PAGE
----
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Delhi records 197 fresh coronavirus cases; positivity rate dips to 0.26%

The active cases tally on Saturday stood at 1,880, while the positivity rate dipped to 0.26 percent, according to the latest bulletin issued by the Delhi health department.

January 23, 2021 / 07:39 PM IST
Representative image

Representative image

Delhi recorded 197 fresh COVID-19 cases and 10 deaths on Saturday, even as the positivity rate slipped to 0.26 percent, authorities said. The city's infection tally is now over 6.33 lakh and the death toll 10,799, they said.

On Monday, the city had recorded 161 cases, the lowest in nearly nine months, with a positivity rate of 0.32 percent.

The active cases tally on Saturday stood at 1,880, while the positivity rate dipped to 0.26 percent, according to the latest bulletin issued by the Delhi health department.

Health Minister Satyendar Jain had earlier said that the low number of active cases in Delhi was "satisfactory".

This month, 585 cases were reported on January 1 and 494 on January 2; 424 on January 3; 384 on January 4, and 442 on January 5; 654 on January 6; 486 on January 7 and 444 on January 8; 519 on January 9 and 399 on January 10; 306 on January 11 and 386 on January 12 and 357 on January 13 and 340 on January 14.

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How does a vaccine work?

A vaccine works by mimicking a natural infection. A vaccine not only induces immune response to protect people from any future COVID-19 infection, but also helps quickly build herd immunity to put an end to the pandemic. Herd immunity occurs when a sufficient percentage of a population becomes immune to a disease, making the spread of disease from person to person unlikely. The good news is that SARS-CoV-2 virus has been fairly stable, which increases the viability of a vaccine.

How many types of vaccines are there?

There are broadly four types of vaccine — one, a vaccine based on the whole virus (this could be either inactivated, or an attenuated [weakened] virus vaccine); two, a non-replicating viral vector vaccine that uses a benign virus as vector that carries the antigen of SARS-CoV; three, nucleic-acid vaccines that have genetic material like DNA and RNA of antigens like spike protein given to a person, helping human cells decode genetic material and produce the vaccine; and four, protein subunit vaccine wherein the recombinant proteins of SARS-COV-2 along with an adjuvant (booster) is given as a vaccine.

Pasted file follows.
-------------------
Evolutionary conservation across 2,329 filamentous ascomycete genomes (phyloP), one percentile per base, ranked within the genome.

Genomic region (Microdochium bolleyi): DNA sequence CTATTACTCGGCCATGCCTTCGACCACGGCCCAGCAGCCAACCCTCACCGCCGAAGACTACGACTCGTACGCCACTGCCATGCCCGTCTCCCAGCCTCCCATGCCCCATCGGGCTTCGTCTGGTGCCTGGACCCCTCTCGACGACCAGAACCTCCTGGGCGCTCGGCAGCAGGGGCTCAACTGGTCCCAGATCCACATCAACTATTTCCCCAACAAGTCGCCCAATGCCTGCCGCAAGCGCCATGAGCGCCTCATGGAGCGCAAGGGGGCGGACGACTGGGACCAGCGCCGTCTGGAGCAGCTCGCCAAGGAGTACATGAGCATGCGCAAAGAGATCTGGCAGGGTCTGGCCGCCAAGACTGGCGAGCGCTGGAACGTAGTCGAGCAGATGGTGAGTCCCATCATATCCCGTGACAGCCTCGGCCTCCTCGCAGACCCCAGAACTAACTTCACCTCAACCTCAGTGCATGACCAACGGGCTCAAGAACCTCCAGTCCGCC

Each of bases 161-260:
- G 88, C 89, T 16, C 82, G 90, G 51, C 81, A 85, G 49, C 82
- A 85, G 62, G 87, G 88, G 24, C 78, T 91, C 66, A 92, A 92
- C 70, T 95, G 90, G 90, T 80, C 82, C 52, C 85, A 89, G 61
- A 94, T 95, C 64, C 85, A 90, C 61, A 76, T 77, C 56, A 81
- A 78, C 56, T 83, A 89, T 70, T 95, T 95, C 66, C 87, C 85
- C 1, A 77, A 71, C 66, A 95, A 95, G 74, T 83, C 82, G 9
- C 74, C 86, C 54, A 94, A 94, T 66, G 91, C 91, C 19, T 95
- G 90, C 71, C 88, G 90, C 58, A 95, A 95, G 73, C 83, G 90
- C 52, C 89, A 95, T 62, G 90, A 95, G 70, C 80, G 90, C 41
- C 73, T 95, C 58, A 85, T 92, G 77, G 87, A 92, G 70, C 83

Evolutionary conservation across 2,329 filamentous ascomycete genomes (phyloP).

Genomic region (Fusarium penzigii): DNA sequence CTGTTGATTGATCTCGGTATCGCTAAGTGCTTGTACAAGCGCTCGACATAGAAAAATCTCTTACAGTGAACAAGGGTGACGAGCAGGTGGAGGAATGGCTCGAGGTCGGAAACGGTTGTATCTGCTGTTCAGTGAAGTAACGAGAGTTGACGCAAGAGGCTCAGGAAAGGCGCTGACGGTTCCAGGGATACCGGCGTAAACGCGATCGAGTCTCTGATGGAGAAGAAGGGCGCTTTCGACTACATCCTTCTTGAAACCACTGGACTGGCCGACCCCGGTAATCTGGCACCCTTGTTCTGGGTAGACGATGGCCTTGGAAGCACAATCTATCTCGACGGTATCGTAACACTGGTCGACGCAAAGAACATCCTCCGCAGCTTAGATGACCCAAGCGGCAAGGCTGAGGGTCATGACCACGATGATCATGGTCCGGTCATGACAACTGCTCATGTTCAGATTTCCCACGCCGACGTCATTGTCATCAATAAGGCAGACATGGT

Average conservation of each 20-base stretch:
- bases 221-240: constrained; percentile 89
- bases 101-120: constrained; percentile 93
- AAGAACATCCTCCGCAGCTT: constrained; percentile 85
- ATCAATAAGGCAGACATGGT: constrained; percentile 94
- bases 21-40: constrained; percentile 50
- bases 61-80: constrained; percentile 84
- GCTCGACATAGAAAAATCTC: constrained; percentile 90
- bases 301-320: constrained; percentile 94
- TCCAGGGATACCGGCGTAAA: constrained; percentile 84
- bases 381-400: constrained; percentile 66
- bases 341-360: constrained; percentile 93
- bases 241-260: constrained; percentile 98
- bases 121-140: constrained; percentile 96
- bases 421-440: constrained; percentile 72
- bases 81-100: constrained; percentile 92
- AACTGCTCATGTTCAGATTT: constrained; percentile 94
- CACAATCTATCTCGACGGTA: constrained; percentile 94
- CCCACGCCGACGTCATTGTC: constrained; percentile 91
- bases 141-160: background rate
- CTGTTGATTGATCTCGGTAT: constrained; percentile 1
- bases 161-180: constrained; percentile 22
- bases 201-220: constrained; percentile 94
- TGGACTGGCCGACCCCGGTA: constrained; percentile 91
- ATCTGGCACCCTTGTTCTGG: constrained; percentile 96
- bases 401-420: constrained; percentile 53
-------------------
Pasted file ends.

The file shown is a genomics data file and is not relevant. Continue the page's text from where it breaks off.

What does it take to develop a vaccine of this kind?

Vaccine development is a long, complex process. Unlike drugs that are given to people with a diseased, vaccines are given to healthy people and also vulnerable sections such as children, pregnant women and the elderly. So rigorous tests are compulsory. History says that the fastest time it took to develop a vaccine is five years, but it usually takes double or sometimes triple that time.

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From January 15-22, the daily figures stood at 295; 299; 246; 161; 231; 228; 227 and 266 respectively.

These 197 new cases came out the 76,868 tests conducted the previous day, including 47,467 RT-PCR tests and 29,401 rapid antigen tests.

The bulletin said that the total number of cases has climbed to 6,33,739.

Follow our full coverage of the coronavirus pandemic here.
PTI
first published: Jan 23, 2021 07:38 pm

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